TOP: Like any good radial, the No. 2 engine is spewing
oil. Normal oil consumption is 3-1/2 gallons an hour and
each engine holds 48 gallons of oil. ABOVE: Maureen pours
mimosas in the rear galley.
seat. We have about 100 miles to go, and it’s
good to sit in the first officer’s seat and lis-
ten to the Wrights rumble for a while
before beginning our descent.
At such low power settings I don’t
ask Greg to reduce the power; I just
crank the trim wheel forward and start
a 500 fpm descent.
Charlotte is a US Airways hub and I’ve
been here literally hundreds, maybe even
thousands of times over the years. Landing
on 36R is like coming home for me, but
never have I come here in grander style.
We level at 3,000 feet. I call, “ 110
BMEP.” Greg reduces the power and the
speed begins to bleed off.
BRINGING IN AN OLD BIRD
At 187 knots we can begin using the
flaps to slow up. “Flaps 10,” and then
“Flaps 20.” At 170 knots, “Gear down,
landing checklist.” Greg complies with
all of this.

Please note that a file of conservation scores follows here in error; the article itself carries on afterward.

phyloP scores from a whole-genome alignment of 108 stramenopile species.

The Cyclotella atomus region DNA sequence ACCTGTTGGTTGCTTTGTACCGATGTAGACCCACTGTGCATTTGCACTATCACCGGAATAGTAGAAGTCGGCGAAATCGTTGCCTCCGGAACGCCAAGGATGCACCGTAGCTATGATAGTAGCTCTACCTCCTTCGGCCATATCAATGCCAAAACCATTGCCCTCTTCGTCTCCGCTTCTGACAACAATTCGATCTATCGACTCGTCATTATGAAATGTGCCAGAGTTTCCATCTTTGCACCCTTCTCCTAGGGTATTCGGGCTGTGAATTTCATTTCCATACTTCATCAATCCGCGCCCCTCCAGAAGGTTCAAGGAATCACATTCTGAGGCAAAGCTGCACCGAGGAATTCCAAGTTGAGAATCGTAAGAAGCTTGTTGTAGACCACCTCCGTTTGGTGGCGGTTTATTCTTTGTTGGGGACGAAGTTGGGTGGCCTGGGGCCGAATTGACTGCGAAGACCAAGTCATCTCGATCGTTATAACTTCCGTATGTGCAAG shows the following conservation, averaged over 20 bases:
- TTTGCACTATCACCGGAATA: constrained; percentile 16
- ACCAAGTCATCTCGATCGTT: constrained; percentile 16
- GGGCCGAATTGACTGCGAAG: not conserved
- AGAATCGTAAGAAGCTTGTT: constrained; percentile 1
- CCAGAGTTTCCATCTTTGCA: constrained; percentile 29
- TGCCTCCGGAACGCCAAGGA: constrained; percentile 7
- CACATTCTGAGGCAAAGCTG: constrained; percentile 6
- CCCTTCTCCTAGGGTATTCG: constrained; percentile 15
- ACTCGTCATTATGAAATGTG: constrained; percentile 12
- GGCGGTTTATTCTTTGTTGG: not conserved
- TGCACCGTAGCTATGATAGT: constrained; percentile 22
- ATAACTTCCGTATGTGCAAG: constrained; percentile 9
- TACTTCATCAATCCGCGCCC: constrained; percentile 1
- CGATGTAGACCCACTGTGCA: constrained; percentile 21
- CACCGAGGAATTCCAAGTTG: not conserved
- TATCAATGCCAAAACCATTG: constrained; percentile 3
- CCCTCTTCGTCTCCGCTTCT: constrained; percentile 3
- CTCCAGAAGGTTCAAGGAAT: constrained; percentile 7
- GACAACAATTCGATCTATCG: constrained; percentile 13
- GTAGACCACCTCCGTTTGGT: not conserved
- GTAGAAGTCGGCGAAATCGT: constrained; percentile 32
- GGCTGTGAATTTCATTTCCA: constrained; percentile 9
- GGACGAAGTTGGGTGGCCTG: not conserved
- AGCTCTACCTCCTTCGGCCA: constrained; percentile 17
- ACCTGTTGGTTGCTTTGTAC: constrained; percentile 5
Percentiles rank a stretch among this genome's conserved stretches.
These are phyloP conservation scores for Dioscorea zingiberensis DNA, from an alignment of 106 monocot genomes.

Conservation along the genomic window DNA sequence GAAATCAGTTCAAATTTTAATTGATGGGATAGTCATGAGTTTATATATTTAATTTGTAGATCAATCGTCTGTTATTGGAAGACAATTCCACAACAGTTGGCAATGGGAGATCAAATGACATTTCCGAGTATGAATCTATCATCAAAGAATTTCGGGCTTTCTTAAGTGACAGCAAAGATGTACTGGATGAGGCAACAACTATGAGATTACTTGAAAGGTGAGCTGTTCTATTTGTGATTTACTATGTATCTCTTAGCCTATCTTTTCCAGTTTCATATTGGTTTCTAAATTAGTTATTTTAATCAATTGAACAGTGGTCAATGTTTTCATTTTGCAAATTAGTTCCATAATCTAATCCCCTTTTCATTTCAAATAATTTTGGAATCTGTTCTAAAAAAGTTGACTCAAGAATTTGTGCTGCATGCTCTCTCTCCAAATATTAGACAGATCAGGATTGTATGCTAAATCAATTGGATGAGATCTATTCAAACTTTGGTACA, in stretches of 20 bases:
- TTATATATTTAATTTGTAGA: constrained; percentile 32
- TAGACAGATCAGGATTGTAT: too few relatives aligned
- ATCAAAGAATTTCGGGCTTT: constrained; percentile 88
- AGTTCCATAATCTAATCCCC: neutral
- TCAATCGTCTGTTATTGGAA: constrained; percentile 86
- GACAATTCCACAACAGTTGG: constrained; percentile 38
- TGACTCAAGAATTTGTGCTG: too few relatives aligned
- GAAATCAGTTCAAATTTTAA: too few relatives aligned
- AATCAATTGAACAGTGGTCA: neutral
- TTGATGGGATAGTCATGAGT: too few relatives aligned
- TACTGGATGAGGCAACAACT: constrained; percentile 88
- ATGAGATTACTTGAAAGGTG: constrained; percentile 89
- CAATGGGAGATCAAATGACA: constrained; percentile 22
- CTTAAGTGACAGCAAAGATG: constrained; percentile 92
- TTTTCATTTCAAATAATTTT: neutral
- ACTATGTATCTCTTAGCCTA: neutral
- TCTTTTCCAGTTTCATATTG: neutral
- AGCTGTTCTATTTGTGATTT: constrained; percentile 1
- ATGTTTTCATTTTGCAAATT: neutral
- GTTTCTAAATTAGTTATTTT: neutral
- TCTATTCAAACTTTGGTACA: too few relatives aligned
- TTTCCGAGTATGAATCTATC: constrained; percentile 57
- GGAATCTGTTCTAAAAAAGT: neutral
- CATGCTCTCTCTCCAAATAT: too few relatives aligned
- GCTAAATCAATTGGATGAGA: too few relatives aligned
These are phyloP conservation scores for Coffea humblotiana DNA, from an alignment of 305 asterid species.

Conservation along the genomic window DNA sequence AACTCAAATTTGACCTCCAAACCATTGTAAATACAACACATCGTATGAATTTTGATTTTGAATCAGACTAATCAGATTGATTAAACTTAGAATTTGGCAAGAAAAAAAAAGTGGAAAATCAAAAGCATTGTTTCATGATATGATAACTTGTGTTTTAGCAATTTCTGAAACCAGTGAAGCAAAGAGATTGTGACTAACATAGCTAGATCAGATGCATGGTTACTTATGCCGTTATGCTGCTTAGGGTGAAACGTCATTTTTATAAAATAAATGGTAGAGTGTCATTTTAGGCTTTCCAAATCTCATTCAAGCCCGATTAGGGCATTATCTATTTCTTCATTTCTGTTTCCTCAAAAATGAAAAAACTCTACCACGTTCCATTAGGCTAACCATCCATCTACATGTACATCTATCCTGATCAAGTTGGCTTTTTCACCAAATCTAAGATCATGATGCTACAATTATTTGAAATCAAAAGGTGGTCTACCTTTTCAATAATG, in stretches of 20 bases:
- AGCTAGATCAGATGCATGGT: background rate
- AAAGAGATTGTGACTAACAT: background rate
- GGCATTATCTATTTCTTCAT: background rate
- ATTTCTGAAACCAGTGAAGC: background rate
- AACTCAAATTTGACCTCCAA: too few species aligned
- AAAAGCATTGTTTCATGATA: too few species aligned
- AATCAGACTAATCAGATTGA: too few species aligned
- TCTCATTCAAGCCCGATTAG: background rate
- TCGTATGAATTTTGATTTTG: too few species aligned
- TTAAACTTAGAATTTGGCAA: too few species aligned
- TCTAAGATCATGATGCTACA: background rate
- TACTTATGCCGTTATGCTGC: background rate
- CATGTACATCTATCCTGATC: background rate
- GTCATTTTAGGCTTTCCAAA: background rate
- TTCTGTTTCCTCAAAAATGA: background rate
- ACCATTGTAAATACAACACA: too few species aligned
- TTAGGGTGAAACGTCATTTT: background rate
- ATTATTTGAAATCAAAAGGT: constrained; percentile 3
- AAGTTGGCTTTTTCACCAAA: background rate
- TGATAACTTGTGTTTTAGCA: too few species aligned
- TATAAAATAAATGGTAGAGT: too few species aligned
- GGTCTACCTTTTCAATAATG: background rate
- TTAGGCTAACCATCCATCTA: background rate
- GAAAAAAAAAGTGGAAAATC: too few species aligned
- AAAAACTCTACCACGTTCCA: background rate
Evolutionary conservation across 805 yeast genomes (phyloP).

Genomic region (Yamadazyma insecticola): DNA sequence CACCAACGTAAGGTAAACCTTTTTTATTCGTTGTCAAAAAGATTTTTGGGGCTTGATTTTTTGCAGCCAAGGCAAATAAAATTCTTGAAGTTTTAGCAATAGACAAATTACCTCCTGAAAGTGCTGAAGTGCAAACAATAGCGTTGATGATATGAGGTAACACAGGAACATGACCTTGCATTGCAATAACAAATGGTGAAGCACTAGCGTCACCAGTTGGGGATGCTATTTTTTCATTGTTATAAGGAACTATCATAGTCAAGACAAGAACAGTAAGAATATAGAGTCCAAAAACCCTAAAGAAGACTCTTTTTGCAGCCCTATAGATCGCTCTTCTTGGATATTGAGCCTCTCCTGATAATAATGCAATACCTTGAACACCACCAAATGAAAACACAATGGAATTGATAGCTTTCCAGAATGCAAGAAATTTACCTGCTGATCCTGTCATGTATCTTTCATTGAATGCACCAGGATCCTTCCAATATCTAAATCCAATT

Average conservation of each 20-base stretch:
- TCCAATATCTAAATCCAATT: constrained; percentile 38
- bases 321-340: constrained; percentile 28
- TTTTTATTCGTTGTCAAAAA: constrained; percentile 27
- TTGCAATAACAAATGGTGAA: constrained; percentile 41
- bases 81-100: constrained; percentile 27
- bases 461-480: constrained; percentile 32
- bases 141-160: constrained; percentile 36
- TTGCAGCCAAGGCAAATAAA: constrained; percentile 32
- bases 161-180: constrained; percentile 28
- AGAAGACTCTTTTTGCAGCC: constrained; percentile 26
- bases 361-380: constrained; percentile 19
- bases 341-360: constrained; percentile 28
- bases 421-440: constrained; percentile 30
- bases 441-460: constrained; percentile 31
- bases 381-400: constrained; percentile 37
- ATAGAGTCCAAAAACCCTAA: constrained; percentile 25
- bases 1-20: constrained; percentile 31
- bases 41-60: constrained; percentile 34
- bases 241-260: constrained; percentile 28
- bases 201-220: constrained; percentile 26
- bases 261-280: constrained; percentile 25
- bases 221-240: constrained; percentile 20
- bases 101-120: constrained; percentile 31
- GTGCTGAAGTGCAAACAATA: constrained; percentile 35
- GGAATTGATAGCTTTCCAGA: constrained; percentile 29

I’m approaching the runway at 150
knots. A bit fast, our VREF is 115, but I’ve let
the DC- 7 get high on approach. “Flaps 30,
minimum power.” I can handle the speed
right now; the DC- 7 has enough drag to
quickly bleed off speed once I get back on
the PAPI glide path.
Tower has stopped departures until
our landing, and the US Airways flights are
lining up on the parallel taxiway. With the
aircraft still high and fast, Frank casually
suggests full flaps. “Flaps full.”
We cross the threshold, and Greg
begins easing back on the throttles as I feel
for the runway. A good landing in the DC- 7
is a combined effort between the pilot and
the flight engineer. Not once have I
touched the power on this entire flight.
A good landing in the
DC- 7 is a combined
effort between the pilot
and the flight engineer.
Not once have I touched
the power on this
The only steering tiller is on the captain’s
side, so Frank takes over to taxi the DC- 7
to the ramp. Fire trucks have come to frame
the taxiway and shoot water over the airplane as we approach the ramp. Frank
suggests I open my window to get a “better
look at those trucks.” Following the directions of my captain, I have my window
yanked open and my head sticking out
before I realize I’ve been had. Fortunately
Greg slams it shut before I get a bath.
Once at the ramp, the big props spin to a
stop as Greg cuts the engines, and
I wave to the crowd that has amassed for
our arrival. The end of a perfect flight and
a perfect day. Fifty-two years old, and certainly my best birthday yet.
Jeff Skiles, EAA 336120, has been a pilot for 34 years
and has almost 21,000 hours logged. He is EAA Young
Eagles co-chairman, owns a 1935 Waco YOC cabin
biplane, and was first officer on US Airways Flight 1549,
the Miracle on the Hudson.